The Lawyer Asia Pacific 150 is the only research report to provide a ranking of the top 100 independent local firms and top 50 global firms in the region. The report offers critical review of some of the fastest growing firms and their strategies, a country-by-country guide to leading legal advisers and legal services market trends, plus exclusive insight into the current business development opportunities in the Asia Pacific. Read more
This year, The Lawyer’s annual ranking of the largest UK law firms by turnover is available as an interactive, digital benchmarking tool. For the first time this will allow you to manipulate each data set against the metrics of your choice.
Debevoise & Plimpton’s Lord Goldsmith QC has questioned whether the Serious Fraud Office is fit for purpose after it admitted mistakes in its dawn raids on the Tchenguiz brothers.
Lord Goldsmith QC
Goldsmith was one of a raft of high-profile silks in court as a judicial review hearing brought by the Tchenguiz brothers into alleged failings by the Serious Fraud Office (SFO) investigation into their business dealings.
He was instructed by Wilmer Hale litigation partner Stephen Pollard for Vincent Tchenguiz, with Matrix Chambers’ Ben Emmerson QC and Cloth Fair Chambers’ Jonathan Barnard also instructed.
The former director of public prosecutions, Matrix Chambers’ Lord Macdonald QC, is acting for Robert Tchenguiz alongside fellow Matrix silk Alex Bailin and Cloth Fair’s Clare Sibson. The counsel are instructed by BCL Burton Copeland partners Ian Burton and Richard Sallybanks.
Meanwhile Blackstone Chambers’ James Eadie QC is also involved, representing new SFO director David Green QC.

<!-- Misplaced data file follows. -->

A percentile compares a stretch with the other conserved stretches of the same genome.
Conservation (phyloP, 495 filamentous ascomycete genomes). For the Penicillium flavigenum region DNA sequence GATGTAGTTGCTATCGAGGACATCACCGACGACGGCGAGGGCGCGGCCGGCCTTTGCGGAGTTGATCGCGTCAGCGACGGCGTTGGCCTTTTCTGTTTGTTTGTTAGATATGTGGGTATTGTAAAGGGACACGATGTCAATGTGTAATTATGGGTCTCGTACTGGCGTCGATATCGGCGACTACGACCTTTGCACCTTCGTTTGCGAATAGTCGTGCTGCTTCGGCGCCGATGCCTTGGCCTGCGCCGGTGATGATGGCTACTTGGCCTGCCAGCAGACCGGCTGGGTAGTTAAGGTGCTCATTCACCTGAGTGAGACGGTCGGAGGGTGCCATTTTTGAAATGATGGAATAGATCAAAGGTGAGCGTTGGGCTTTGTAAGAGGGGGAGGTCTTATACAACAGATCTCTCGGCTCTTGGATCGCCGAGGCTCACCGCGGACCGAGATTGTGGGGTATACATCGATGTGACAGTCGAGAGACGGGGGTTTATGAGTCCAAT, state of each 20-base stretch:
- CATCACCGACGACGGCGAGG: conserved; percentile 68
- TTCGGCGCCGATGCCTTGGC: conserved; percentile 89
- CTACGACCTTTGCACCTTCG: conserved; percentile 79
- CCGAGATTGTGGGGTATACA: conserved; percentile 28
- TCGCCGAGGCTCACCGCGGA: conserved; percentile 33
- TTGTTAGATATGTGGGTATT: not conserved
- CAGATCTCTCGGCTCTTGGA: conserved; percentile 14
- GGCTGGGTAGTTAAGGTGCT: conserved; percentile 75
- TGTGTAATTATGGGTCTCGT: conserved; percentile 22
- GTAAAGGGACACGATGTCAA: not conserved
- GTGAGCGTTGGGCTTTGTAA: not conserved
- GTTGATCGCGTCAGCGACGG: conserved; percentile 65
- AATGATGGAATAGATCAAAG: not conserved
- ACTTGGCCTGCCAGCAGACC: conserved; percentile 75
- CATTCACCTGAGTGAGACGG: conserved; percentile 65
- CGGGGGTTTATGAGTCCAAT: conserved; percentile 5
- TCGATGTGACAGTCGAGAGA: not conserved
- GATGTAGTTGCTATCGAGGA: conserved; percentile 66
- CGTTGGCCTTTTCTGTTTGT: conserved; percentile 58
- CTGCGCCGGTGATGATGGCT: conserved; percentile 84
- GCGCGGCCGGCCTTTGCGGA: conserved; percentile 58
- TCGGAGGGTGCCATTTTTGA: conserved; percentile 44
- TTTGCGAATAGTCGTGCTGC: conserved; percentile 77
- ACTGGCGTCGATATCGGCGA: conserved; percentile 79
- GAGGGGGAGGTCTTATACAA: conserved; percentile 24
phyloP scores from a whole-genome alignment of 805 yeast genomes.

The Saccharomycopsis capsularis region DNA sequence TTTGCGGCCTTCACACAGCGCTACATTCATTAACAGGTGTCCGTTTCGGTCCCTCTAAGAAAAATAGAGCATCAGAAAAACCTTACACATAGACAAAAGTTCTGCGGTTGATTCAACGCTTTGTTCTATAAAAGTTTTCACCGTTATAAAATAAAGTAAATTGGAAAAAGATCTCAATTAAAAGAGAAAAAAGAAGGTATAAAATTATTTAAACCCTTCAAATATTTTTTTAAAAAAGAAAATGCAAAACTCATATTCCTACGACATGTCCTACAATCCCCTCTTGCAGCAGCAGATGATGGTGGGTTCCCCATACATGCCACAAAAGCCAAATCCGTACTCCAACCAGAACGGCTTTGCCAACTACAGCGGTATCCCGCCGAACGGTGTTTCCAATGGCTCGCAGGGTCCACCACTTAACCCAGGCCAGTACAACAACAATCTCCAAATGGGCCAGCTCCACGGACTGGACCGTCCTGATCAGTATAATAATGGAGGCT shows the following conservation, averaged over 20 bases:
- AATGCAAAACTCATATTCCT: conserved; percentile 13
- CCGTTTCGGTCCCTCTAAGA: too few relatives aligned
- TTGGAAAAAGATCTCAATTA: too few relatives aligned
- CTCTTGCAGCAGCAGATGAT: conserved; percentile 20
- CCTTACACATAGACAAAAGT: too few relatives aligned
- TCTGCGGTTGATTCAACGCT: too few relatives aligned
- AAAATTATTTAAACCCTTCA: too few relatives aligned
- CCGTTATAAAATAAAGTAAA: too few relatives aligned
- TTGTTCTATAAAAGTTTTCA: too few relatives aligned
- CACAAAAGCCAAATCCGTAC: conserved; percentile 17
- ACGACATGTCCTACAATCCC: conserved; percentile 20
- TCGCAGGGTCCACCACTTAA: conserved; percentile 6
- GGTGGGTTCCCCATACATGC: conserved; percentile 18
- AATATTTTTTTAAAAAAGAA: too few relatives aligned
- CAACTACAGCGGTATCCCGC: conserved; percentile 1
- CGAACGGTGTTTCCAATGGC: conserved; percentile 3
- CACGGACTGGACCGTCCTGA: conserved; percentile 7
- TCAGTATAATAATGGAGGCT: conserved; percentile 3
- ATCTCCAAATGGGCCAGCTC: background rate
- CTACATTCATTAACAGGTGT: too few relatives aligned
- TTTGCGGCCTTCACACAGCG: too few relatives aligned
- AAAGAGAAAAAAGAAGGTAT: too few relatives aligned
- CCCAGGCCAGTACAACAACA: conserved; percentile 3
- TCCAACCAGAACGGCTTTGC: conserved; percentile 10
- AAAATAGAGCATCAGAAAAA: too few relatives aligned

This week Goldsmith told the court that the SFO conceded that it was liable to pay costs to Vincent Tchenguiz for damage to his business empire because of the negative publicity and disruption caused by last year’s investigation.
Goldsmith also claimed that high profile dawn raids and arrests of the Tchenguiz brothers in March 2011 were flawed and illegal because they relied on factual errors in the search warrant applications.
The brothers were arrested last year after one of the SFO’s largest and most complex investigations relating to the Icelandic bank Kaupthing when thousands of British depositors lost their money in the crash.
They were questioned about containing high vale loans from the bank on the back of deception, but it emerged that the SFO had material which contradicted those allegations.
This week’s concessions on the position of Vincent Tchenguiz by the SFO came after specialist fraud and crime barrister Mark Ellison QC of QEB Hollis Whiteman Chambers reviewed its position. The SFO is now due to review Vincent Tchenguiz’s suspect status and bail, by 18 June.
In a note to the court, Eadie wrote that Vincent Tchenguiz’s status as a suspect in the SFO investigation will be reviewed “as a matter of urgency”.
However, the SFO has not admitted mistakes in its arrest of Robert Tchenguiz.
For Vincent Tchenguiz: Stephen Pollard, partner, Wilmer Hale, instructing Debevoise & Plimpton’s Lord Goldsmith QC, Matrix Chambers’ Ben Emmerson QC and Cloth Fair Chambers’ Jonathan Barnard
For Robert Tchenguiz and R20 Ltd: BCL Burton Copeland partners Ian Burton and Richard Sallybanks, instructing Matrix Chambers’ Lord Macdonald QC and Alex Bailin QC and Cloth Fair Chambers’ Claire Sibson
For Rawlinson & Hunter Trustees & others: Stephenson Harwood partner Sean Jeffrey, instructing Three Raymond Buildings’ Hugo Keith QC and Matrix Chambers’ Jonathan Glasson
For David Green QC: Treasury Solicitor, instructing Blackstone Chambers’ James Eadie QC, Three Raymond Buildings’ Ben Watson and 18 Red Lion Court’s Allison Clare